Science Fiction Film and Television
Film studies, Horror films, Environmental justice, Social justice, Racial justice, Decolonization, Settler colonialism, Hegemony, Patriarchy, Anti-racism, Race discrimination, Indigenous peoples -- Study and teaching, African Americans -- Study and teaching
This article examines the triangulation of whiteness, Blackness, and Indigeneity in the ‘creature feature’ sf-horror film Prophecy (Frankenheimer US 1979), arguing that the film’s renderings of environmental racism ultimately function to justify white supremacist hetero-patriarchal maintenance and surveillance of Black and Indigenous lands and bodies. A close examination of Prophecy’s representational and ideological shortfalls – in particular its renderings of Black and Indigenous maternity – reveals troubling entanglements between settler-colonial logics of geography, ecology, monstrosity, and subjectivity.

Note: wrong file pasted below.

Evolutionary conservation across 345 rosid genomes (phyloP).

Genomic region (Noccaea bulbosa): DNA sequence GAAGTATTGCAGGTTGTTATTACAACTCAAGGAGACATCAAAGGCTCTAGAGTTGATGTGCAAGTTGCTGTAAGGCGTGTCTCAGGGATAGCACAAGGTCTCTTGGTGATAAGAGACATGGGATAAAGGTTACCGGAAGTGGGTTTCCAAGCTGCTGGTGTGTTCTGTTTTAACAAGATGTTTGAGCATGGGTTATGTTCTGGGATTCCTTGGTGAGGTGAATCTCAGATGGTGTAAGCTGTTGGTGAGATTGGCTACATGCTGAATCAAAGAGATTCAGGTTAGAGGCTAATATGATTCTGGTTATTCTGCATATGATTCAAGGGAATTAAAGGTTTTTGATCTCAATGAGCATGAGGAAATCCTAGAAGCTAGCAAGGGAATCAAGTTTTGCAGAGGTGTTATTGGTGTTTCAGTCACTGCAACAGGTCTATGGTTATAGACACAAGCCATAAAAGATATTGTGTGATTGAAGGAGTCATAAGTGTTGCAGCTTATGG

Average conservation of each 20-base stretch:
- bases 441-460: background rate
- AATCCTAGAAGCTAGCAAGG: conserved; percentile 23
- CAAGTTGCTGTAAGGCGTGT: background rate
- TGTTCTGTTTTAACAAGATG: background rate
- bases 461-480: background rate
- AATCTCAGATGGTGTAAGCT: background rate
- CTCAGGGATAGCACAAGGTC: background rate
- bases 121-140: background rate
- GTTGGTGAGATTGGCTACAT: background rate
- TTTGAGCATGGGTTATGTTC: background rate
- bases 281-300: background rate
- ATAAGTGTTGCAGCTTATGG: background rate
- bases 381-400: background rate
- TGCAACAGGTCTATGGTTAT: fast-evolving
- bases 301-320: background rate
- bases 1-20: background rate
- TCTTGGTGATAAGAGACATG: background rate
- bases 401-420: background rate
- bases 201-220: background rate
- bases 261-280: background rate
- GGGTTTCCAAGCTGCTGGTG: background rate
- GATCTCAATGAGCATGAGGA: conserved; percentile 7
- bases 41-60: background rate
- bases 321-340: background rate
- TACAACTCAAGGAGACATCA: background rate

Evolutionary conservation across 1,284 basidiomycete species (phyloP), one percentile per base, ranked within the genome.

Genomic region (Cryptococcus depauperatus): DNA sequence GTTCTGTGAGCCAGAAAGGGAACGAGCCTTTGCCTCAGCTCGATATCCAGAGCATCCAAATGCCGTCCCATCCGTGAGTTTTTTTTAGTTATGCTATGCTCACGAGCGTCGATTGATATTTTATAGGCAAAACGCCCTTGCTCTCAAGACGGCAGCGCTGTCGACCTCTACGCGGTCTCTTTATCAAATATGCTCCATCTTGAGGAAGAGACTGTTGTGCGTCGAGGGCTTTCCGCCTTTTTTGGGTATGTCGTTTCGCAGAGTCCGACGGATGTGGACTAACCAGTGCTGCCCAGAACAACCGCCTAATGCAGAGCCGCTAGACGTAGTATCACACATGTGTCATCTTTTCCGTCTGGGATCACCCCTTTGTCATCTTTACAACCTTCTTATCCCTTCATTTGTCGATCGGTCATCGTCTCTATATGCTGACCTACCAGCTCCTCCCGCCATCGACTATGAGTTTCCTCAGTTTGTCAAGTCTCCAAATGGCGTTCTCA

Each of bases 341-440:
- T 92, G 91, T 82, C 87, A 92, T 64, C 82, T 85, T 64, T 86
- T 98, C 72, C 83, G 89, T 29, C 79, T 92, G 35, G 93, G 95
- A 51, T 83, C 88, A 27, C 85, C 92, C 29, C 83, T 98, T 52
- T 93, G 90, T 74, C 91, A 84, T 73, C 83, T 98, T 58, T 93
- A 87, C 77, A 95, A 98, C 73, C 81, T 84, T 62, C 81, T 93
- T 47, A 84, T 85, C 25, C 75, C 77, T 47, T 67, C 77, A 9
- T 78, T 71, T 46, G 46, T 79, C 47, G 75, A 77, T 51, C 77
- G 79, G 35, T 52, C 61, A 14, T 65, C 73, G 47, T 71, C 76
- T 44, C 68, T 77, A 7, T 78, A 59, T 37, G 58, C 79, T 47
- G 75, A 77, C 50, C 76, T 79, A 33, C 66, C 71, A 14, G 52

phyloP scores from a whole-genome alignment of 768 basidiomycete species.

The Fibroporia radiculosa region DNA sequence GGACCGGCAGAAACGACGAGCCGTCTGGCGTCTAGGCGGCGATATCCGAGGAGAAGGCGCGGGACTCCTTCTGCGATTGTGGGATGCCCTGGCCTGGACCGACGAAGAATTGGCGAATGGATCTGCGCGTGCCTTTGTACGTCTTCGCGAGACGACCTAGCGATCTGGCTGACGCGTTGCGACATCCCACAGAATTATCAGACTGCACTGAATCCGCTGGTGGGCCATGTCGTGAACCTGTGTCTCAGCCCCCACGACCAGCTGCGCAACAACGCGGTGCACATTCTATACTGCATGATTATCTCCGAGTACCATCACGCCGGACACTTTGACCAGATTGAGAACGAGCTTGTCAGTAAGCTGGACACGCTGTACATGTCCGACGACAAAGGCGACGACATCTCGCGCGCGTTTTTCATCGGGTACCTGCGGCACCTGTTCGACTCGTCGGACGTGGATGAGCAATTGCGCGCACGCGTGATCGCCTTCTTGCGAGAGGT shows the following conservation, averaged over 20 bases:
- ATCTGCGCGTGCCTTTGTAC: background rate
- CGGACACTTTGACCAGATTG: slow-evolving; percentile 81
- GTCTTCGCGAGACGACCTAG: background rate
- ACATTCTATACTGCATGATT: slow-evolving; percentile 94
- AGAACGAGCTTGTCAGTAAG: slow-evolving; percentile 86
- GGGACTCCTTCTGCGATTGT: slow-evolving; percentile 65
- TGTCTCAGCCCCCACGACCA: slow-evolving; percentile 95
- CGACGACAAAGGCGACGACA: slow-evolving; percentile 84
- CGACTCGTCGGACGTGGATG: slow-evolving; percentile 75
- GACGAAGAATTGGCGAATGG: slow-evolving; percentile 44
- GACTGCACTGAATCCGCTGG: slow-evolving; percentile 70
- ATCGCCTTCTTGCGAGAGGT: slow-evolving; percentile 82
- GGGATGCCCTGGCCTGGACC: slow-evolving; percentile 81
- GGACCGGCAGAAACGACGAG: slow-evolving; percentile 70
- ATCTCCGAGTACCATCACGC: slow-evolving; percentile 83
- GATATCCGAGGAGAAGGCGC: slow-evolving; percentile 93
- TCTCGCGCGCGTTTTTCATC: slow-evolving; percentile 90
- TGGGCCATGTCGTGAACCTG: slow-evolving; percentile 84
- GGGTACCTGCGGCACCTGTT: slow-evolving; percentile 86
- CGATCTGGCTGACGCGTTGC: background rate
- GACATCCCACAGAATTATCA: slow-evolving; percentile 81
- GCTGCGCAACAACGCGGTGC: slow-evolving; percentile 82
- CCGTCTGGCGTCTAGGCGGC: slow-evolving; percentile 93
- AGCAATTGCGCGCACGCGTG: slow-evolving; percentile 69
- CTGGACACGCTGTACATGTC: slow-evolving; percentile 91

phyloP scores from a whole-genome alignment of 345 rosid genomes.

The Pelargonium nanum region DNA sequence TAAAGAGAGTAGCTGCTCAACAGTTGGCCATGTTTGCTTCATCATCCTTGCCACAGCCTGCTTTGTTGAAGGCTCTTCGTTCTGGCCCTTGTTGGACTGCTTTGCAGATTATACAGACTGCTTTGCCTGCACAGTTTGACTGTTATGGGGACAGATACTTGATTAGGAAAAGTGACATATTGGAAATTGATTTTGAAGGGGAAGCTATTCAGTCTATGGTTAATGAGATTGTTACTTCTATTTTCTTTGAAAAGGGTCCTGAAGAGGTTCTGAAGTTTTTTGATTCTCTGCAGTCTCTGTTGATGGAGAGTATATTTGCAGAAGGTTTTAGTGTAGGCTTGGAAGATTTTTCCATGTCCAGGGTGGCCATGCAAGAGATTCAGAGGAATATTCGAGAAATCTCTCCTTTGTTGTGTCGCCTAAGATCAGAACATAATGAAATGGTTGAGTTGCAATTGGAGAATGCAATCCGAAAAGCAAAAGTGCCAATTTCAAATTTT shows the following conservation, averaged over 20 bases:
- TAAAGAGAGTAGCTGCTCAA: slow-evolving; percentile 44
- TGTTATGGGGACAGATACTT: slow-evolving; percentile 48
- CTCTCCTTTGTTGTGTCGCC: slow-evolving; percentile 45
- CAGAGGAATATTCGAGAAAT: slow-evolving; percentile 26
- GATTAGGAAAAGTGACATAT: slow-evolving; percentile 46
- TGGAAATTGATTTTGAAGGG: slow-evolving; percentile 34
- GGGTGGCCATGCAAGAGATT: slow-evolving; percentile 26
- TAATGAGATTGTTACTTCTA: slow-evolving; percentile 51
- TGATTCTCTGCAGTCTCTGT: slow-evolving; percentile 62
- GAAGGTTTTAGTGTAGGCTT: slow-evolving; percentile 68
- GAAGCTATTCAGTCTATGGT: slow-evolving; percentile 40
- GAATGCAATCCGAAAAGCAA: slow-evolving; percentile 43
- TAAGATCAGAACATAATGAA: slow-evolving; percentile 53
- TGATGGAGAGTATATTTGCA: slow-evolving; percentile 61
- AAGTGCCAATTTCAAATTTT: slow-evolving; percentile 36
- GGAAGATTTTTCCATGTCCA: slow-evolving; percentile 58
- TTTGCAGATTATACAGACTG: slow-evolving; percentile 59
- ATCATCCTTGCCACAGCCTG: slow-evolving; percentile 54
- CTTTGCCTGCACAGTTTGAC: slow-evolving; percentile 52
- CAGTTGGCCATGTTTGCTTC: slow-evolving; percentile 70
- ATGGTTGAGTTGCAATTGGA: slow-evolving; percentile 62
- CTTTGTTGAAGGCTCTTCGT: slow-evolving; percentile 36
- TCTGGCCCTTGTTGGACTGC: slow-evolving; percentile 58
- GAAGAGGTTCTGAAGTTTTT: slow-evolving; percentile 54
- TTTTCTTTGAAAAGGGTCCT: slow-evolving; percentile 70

This is the author's accepted manuscript version.
This work is licensed under a Creative Commons Attribution 4.0 International License.
The final version, © Liverpool University Press, is available on the publisher's website: https://doi.org/10.3828/sfftv.2021.23
Simmons, K. (2021). [Post-print version] 'The environment is us': Settler cartographies of Indigeneity and Blackness in Prophecy (1979). Science Fiction Film and Television, 14(3), 315-331. Final Version: https://doi.org/10.3828/sfftv.2021.23